Travels with V
Tanzania, Zanzibar & Pemba
On slave trade and a princess
Zanzibar, Stonetown part one
We drive back to Arusha, the starting point of our safari, but now we fly east, past Kilimanjaro and out into the sea. Our goal is the island of Zanzibar, once a part of an Arabian sultan’s empire. Zanzibar is infamous for its slave markets and famous for its spices. We fly there in a tiny plane and land in the capital of Stonetown. The houses are spotless white, their doors exquisitely carved and the streets narrow and labyrinthic.
Yes, the slave markets. Capturing and selling Africans as slaves was not the white man’s monopoly. In Stonetown there was a big slave market where African slaves were sold by Arabian slave traders for many hundreds of years. It was outlawed as late as 1897. Today a Christian church is built on the spot where the market were held, but the gruesome cells where the slaves were held captive, waiting to be sold on the market, are still intact and preserved.
Near the church there’s a memorial for the victims of this awful trade, created by Swedish artist Clara Sörnäs.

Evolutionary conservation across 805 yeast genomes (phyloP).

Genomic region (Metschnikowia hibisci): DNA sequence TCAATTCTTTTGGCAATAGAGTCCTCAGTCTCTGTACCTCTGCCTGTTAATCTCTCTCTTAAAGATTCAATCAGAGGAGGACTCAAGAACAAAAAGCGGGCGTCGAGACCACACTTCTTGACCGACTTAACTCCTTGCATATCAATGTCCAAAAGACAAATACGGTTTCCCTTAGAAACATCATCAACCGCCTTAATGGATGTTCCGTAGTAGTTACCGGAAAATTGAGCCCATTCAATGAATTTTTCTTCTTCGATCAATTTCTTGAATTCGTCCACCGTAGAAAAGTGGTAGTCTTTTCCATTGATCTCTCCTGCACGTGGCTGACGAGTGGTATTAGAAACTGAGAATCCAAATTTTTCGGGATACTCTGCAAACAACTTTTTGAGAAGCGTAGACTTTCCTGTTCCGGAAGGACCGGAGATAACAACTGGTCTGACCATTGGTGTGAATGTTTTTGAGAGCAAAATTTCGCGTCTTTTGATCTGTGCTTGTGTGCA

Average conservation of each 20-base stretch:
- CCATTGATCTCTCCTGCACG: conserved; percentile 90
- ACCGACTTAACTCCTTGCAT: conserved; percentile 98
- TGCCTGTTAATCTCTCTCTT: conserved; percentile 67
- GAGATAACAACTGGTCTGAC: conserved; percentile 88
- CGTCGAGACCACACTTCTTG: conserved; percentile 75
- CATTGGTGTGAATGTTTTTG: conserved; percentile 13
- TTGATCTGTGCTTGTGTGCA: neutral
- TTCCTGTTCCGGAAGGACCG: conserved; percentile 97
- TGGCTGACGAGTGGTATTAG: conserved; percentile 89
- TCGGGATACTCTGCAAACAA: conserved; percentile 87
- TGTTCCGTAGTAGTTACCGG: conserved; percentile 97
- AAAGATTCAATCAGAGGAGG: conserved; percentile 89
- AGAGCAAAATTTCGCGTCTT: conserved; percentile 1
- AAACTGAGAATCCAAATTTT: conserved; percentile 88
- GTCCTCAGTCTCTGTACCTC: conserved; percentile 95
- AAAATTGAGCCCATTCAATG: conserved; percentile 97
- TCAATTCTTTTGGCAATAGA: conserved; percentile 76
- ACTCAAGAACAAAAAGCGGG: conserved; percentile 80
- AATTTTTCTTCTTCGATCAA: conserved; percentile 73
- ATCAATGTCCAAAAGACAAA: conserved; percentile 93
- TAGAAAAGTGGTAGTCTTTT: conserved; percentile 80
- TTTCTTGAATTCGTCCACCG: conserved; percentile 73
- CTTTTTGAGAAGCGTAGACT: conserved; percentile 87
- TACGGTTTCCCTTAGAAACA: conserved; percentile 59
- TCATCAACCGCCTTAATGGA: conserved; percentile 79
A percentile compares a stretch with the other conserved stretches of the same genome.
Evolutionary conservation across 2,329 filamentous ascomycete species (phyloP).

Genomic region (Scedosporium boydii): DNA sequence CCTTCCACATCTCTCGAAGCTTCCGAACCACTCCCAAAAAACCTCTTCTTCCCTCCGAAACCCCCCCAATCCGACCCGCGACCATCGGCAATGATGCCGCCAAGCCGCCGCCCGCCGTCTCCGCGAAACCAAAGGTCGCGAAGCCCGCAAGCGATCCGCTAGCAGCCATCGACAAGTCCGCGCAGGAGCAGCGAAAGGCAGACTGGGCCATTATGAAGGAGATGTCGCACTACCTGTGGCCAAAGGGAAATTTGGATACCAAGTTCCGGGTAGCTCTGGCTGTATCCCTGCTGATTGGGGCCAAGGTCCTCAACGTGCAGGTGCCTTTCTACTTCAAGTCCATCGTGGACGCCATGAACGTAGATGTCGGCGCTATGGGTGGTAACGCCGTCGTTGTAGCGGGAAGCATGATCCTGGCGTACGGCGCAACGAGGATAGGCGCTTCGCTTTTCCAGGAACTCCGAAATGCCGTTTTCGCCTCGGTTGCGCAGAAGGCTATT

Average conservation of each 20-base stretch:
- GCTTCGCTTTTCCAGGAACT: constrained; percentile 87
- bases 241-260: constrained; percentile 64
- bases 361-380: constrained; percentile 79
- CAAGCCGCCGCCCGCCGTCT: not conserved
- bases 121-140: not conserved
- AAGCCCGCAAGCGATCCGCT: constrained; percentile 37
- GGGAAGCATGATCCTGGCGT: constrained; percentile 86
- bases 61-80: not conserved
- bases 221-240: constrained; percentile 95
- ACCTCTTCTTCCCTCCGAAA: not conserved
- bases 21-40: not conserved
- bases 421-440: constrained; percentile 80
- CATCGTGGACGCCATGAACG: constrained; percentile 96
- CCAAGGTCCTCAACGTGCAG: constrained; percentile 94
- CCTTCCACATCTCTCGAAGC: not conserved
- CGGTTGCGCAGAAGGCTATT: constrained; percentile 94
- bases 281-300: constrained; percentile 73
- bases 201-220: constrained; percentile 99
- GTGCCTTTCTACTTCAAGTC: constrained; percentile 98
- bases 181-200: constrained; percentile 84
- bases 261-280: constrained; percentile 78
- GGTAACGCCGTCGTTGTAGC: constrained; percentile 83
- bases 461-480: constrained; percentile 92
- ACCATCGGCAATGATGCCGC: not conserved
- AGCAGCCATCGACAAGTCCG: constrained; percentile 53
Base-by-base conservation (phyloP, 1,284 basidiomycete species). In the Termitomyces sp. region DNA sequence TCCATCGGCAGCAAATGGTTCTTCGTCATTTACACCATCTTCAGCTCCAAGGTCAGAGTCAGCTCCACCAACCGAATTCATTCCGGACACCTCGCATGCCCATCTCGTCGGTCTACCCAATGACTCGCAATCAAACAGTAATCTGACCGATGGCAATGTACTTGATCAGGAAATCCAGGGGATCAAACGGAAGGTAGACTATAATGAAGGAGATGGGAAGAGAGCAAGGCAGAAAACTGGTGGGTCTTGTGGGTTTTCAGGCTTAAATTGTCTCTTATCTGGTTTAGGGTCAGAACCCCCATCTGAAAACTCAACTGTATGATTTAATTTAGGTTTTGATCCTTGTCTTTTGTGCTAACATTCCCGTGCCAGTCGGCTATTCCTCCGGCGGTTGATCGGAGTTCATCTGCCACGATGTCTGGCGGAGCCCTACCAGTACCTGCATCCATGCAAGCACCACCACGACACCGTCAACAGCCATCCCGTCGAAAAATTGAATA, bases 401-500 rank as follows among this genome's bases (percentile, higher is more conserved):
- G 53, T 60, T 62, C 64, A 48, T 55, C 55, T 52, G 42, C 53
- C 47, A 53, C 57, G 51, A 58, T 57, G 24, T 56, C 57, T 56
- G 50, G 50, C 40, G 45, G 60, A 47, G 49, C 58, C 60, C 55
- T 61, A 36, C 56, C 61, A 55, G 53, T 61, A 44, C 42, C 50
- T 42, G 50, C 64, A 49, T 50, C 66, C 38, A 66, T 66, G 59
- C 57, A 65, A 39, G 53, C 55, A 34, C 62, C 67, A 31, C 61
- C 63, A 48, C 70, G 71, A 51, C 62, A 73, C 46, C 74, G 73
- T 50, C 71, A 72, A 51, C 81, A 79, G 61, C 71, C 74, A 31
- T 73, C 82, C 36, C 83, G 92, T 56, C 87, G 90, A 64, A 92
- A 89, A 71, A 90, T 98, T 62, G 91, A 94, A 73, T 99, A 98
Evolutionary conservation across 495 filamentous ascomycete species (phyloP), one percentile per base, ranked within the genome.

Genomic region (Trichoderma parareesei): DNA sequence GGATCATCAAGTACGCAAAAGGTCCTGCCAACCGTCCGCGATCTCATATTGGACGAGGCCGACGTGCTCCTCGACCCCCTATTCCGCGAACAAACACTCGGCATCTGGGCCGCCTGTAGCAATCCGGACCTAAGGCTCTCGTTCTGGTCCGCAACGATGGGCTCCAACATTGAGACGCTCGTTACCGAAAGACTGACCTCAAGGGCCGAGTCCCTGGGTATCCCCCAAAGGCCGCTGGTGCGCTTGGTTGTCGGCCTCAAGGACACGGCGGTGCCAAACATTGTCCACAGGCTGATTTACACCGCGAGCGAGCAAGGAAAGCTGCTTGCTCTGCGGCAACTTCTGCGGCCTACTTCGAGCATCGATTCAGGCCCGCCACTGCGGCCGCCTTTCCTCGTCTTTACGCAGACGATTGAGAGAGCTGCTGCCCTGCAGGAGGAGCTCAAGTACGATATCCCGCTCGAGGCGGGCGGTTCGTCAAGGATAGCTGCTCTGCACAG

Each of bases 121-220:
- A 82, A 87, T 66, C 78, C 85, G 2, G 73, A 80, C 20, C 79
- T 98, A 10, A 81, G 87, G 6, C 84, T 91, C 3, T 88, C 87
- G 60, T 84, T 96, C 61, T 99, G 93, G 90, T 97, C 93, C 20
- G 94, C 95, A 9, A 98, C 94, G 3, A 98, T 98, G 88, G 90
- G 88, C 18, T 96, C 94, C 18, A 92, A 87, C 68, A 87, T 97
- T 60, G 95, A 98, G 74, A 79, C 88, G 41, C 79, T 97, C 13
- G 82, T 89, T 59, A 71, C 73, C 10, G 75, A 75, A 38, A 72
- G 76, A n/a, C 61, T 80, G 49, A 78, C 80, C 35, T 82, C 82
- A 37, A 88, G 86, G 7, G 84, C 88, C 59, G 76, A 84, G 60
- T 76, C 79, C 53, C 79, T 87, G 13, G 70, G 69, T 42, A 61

Shaken by this terrible encounter with a gruesome history we walk around Stonetown, starting with the nearby market, a face of chaos:
We continue our walk through the narrow streets to the sultan’s palace. Here we are told the remarkable and touching story of the runaway princess Salme, the sultan’s daughter with one of his concubines. When Salme was 19 she met and fell in love with a neighbour, a German businessman.
This happened in the mid-1800’s, and when the princess discovered that she was pregnant she fled the country. She was later reunited with her lover and married him. Eventually the couple settled in Germany where she became “frau Emily Ruete”. But the marriage was ill-fated, her husband was killed some years later in a traffic accident. Salme, needing money for herself and her children, wrote a book called The Memories of an Arabian Princess in Zanzibar.
In Stonetown there’s also an old Arabian fort, but there’s really not much to see there. And a famous palace called House of Wonders, which was closed when we were there. So instead we walk along the harbour, decline politely the offerings of gangs of souvernir salesmen and sit down at a fine waterhole in a garden shadowed by tall trees.
Stonetown was the birthplace of a boy named Farrokh Bulsara who was to become world famous under the name Freddie Mercury. We pass by his house, it’s just an ordinary two-storey house, and that’s it. Definitely more interesting are the famous carved doors of Stonetown, here’s a collection:
Are there any more fascinations in Stonetown? Well one for sure is the sound of a Norwegian folk song in a Taarab club…